Crime and thriller roundup: January 4, 2014

by Bernard Carpinter / 26 December, 2013
Bernard Carpinter’s monthly roundup of crime and thrillers.
Everyone knows emails from Nigeria are scams; everybody, that is, except retired Canadian teacher Henry Curtis. In trying to help a fictional woman in distress, he destroys his life and sends his daughter on a mission of revenge. In 419 (Head of Zeus, $29.99), Will Ferguson also covers the Nigerian end of things – the desperately poor scammers who consider themselves creative artists, the oil companies that wreck villagers’ environment and livelihood, a woman on a long lonely trek. Eye-opening and extremely well written. To explain the title: 419 is the number of the relevant article in the Nigerian criminal code.

Carin Gerhardsen is yet another very good Scandinavian (Swedish, actually) crime writer – how come there are so many? Her THE GINGERBREAD HOUSE (Penguin, $37) starts with an elderly woman coming home to find a corpse in her kitchen and continues with a series of murders of people all aged 44. Detective Conny Sjöberg sees very little of his beloved wife and five children as he works long hours seeking a connection, but one man remembers the victims vividly from his preschool. Great characters, neat plot and a chilling exposition of the effects of childhood bullying.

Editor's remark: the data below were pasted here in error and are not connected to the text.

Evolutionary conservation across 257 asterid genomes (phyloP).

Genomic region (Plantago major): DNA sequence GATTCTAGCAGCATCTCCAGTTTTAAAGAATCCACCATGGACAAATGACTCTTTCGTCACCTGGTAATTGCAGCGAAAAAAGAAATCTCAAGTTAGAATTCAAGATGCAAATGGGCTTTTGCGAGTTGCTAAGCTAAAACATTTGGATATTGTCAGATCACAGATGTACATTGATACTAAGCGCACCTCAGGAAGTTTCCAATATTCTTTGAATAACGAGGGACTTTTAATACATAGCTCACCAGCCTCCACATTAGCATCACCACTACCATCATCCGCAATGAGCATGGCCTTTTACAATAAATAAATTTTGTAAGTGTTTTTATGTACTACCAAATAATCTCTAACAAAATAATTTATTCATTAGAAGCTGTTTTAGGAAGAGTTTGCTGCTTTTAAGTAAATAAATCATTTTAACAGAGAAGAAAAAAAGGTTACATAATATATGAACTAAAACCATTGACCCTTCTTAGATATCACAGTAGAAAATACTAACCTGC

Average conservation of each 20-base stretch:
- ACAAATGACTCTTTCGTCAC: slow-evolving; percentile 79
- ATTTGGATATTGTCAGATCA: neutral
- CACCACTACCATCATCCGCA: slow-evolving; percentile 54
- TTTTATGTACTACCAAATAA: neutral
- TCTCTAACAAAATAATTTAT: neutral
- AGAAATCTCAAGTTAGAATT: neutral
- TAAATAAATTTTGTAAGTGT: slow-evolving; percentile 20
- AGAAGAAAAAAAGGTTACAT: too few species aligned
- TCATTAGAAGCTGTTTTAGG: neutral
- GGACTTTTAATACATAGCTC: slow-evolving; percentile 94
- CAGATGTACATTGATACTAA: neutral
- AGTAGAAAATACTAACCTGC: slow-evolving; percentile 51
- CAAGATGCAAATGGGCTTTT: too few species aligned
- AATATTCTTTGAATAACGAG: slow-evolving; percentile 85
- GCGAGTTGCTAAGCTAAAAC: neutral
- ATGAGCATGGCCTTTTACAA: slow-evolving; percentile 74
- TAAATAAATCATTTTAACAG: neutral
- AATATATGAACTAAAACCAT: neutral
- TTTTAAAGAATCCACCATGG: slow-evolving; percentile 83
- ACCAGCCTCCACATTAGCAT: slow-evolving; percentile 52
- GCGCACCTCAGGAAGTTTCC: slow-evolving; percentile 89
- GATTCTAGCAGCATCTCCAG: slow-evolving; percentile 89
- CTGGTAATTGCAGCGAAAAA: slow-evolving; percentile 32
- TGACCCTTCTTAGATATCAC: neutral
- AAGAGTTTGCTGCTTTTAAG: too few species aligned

SYCAMORE ROAD (Hodder & Stoughton, $49.99) is John Grisham’s sequel to his first published novel, A Time to Kill. In that book, lawyer Jake Brigance saved a black man accused of murder in America’s racist south; now he has to defend a will in which a white multimillionaire leaves most of his fortune to his black housekeeper and cuts out his children. The children hire legions of expensive and unpleasant lawyers, who will make millions if they overturn the will and nothing if they don’t. A fine, complex novel that mixes legal argument with social history, acute characterisation and a little dry wit.

Like ex-lawyer John Grisham, ex-cop Michael Connelly has a somewhat cynical view of the American justice system in general and lawyers in particular. THE GODS OF GUILT (Allen & Unwin, $36.99) shows “Lincoln Lawyer” Mickey Haller feeling uneasy about some of the courtroom stunts he pulls, such as a technicality that freed a drunk driver who went on to kill two people. But for once he has to defend someone who seems innocent, a man accused of killing a prostitute Haller had liked. Now he has to find some tricks – some good tricks – to save his client. Very readable.

Liad Shoham is a number-one best-selling crime writer in Israel and LINEUP (Scribe, $37) is the first of his five novels to be translated into English. It starts with the brutal rape of a young woman who later, under pressure, picks a suspect from a line-up. As the psychologists keep telling us, such identifications are fallible, but the cops and prosecutors are determined to get a conviction. Shoham is very good at describing people’s mixed motives and their efforts to convince themselves ends justify means, and that applies to all sorts of characters in this excellent novel.

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